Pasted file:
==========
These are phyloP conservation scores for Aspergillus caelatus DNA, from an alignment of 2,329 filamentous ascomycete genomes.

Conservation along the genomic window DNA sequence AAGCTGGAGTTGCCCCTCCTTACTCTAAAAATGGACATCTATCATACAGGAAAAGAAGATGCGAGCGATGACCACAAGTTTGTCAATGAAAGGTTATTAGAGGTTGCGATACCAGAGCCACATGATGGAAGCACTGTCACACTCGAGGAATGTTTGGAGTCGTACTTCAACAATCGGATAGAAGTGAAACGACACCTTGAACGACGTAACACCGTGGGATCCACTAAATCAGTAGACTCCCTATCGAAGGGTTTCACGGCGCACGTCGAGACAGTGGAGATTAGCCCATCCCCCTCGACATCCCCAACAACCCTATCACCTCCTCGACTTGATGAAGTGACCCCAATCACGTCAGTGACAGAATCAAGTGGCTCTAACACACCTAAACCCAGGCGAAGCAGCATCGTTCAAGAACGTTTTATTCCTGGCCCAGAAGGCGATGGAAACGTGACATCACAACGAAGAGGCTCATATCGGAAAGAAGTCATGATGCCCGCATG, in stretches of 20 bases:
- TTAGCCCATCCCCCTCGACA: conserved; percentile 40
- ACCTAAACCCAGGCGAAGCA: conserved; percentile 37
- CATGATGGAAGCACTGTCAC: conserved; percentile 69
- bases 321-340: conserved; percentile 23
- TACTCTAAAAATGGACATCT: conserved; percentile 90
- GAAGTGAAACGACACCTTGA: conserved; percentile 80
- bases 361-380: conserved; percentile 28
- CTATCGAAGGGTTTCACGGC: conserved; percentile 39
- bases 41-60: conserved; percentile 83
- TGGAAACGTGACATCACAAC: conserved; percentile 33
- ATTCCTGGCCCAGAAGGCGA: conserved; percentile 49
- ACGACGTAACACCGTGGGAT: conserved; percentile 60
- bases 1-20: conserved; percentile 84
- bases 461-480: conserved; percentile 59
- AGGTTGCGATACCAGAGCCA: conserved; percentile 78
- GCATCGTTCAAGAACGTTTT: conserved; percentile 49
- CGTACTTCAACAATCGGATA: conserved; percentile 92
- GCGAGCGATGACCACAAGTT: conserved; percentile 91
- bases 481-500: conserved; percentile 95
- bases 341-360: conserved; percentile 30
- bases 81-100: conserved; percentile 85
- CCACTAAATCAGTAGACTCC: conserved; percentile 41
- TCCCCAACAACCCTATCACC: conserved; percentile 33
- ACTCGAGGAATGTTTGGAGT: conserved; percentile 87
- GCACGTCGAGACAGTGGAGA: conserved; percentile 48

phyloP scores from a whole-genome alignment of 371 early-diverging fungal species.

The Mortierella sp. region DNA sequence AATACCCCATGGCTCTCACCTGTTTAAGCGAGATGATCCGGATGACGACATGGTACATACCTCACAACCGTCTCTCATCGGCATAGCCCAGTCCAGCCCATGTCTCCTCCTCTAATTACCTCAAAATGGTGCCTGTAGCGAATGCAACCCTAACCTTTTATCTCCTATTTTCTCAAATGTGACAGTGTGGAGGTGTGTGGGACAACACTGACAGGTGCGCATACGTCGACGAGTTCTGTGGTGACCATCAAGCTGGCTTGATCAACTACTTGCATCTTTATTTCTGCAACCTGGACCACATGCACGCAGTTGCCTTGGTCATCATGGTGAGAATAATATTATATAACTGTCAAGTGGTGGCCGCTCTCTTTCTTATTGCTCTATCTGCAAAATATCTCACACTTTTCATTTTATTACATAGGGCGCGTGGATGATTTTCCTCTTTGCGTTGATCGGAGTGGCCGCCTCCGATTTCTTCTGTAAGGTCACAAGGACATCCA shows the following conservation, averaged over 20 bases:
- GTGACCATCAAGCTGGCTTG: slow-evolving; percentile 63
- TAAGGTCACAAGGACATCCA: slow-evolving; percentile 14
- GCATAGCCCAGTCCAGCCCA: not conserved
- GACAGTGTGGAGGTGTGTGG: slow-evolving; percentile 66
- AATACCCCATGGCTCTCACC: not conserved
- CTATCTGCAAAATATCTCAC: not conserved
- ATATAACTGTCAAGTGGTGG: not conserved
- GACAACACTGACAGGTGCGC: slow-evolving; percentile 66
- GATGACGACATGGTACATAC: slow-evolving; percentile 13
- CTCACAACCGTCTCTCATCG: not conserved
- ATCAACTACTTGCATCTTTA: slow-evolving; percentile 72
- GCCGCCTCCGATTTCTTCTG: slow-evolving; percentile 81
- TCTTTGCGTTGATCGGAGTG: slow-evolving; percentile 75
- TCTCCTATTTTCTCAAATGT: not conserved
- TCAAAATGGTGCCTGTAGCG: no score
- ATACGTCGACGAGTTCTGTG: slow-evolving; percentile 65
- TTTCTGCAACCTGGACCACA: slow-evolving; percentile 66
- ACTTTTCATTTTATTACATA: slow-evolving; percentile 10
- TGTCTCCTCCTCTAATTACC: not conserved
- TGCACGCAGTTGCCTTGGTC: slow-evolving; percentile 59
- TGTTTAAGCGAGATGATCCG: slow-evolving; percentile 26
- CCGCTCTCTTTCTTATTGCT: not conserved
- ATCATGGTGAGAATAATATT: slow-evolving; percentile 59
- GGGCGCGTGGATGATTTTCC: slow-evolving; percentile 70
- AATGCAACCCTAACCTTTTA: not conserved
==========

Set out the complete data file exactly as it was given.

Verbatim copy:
These are phyloP conservation scores for Aspergillus caelatus DNA, from an alignment of 2,329 filamentous ascomycete genomes.

Conservation along the genomic window DNA sequence AAGCTGGAGTTGCCCCTCCTTACTCTAAAAATGGACATCTATCATACAGGAAAAGAAGATGCGAGCGATGACCACAAGTTTGTCAATGAAAGGTTATTAGAGGTTGCGATACCAGAGCCACATGATGGAAGCACTGTCACACTCGAGGAATGTTTGGAGTCGTACTTCAACAATCGGATAGAAGTGAAACGACACCTTGAACGACGTAACACCGTGGGATCCACTAAATCAGTAGACTCCCTATCGAAGGGTTTCACGGCGCACGTCGAGACAGTGGAGATTAGCCCATCCCCCTCGACATCCCCAACAACCCTATCACCTCCTCGACTTGATGAAGTGACCCCAATCACGTCAGTGACAGAATCAAGTGGCTCTAACACACCTAAACCCAGGCGAAGCAGCATCGTTCAAGAACGTTTTATTCCTGGCCCAGAAGGCGATGGAAACGTGACATCACAACGAAGAGGCTCATATCGGAAAGAAGTCATGATGCCCGCATG, in stretches of 20 bases:
- TTAGCCCATCCCCCTCGACA: conserved; percentile 40
- ACCTAAACCCAGGCGAAGCA: conserved; percentile 37
- CATGATGGAAGCACTGTCAC: conserved; percentile 69
- bases 321-340: conserved; percentile 23
- TACTCTAAAAATGGACATCT: conserved; percentile 90
- GAAGTGAAACGACACCTTGA: conserved; percentile 80
- bases 361-380: conserved; percentile 28
- CTATCGAAGGGTTTCACGGC: conserved; percentile 39
- bases 41-60: conserved; percentile 83
- TGGAAACGTGACATCACAAC: conserved; percentile 33
- ATTCCTGGCCCAGAAGGCGA: conserved; percentile 49
- ACGACGTAACACCGTGGGAT: conserved; percentile 60
- bases 1-20: conserved; percentile 84
- bases 461-480: conserved; percentile 59
- AGGTTGCGATACCAGAGCCA: conserved; percentile 78
- GCATCGTTCAAGAACGTTTT: conserved; percentile 49
- CGTACTTCAACAATCGGATA: conserved; percentile 92
- GCGAGCGATGACCACAAGTT: conserved; percentile 91
- bases 481-500: conserved; percentile 95
- bases 341-360: conserved; percentile 30
- bases 81-100: conserved; percentile 85
- CCACTAAATCAGTAGACTCC: conserved; percentile 41
- TCCCCAACAACCCTATCACC: conserved; percentile 33
- ACTCGAGGAATGTTTGGAGT: conserved; percentile 87
- GCACGTCGAGACAGTGGAGA: conserved; percentile 48

phyloP scores from a whole-genome alignment of 371 early-diverging fungal species.

The Mortierella sp. region DNA sequence AATACCCCATGGCTCTCACCTGTTTAAGCGAGATGATCCGGATGACGACATGGTACATACCTCACAACCGTCTCTCATCGGCATAGCCCAGTCCAGCCCATGTCTCCTCCTCTAATTACCTCAAAATGGTGCCTGTAGCGAATGCAACCCTAACCTTTTATCTCCTATTTTCTCAAATGTGACAGTGTGGAGGTGTGTGGGACAACACTGACAGGTGCGCATACGTCGACGAGTTCTGTGGTGACCATCAAGCTGGCTTGATCAACTACTTGCATCTTTATTTCTGCAACCTGGACCACATGCACGCAGTTGCCTTGGTCATCATGGTGAGAATAATATTATATAACTGTCAAGTGGTGGCCGCTCTCTTTCTTATTGCTCTATCTGCAAAATATCTCACACTTTTCATTTTATTACATAGGGCGCGTGGATGATTTTCCTCTTTGCGTTGATCGGAGTGGCCGCCTCCGATTTCTTCTGTAAGGTCACAAGGACATCCA shows the following conservation, averaged over 20 bases:
- GTGACCATCAAGCTGGCTTG: slow-evolving; percentile 63
- TAAGGTCACAAGGACATCCA: slow-evolving; percentile 14
- GCATAGCCCAGTCCAGCCCA: not conserved
- GACAGTGTGGAGGTGTGTGG: slow-evolving; percentile 66
- AATACCCCATGGCTCTCACC: not conserved
- CTATCTGCAAAATATCTCAC: not conserved
- ATATAACTGTCAAGTGGTGG: not conserved
- GACAACACTGACAGGTGCGC: slow-evolving; percentile 66
- GATGACGACATGGTACATAC: slow-evolving; percentile 13
- CTCACAACCGTCTCTCATCG: not conserved
- ATCAACTACTTGCATCTTTA: slow-evolving; percentile 72
- GCCGCCTCCGATTTCTTCTG: slow-evolving; percentile 81
- TCTTTGCGTTGATCGGAGTG: slow-evolving; percentile 75
- TCTCCTATTTTCTCAAATGT: not conserved
- TCAAAATGGTGCCTGTAGCG: no score
- ATACGTCGACGAGTTCTGTG: slow-evolving; percentile 65
- TTTCTGCAACCTGGACCACA: slow-evolving; percentile 66
- ACTTTTCATTTTATTACATA: slow-evolving; percentile 10
- TGTCTCCTCCTCTAATTACC: not conserved
- TGCACGCAGTTGCCTTGGTC: slow-evolving; percentile 59
- TGTTTAAGCGAGATGATCCG: slow-evolving; percentile 26
- CCGCTCTCTTTCTTATTGCT: not conserved
- ATCATGGTGAGAATAATATT: slow-evolving; percentile 59
- GGGCGCGTGGATGATTTTCC: slow-evolving; percentile 70
- AATGCAACCCTAACCTTTTA: not conserved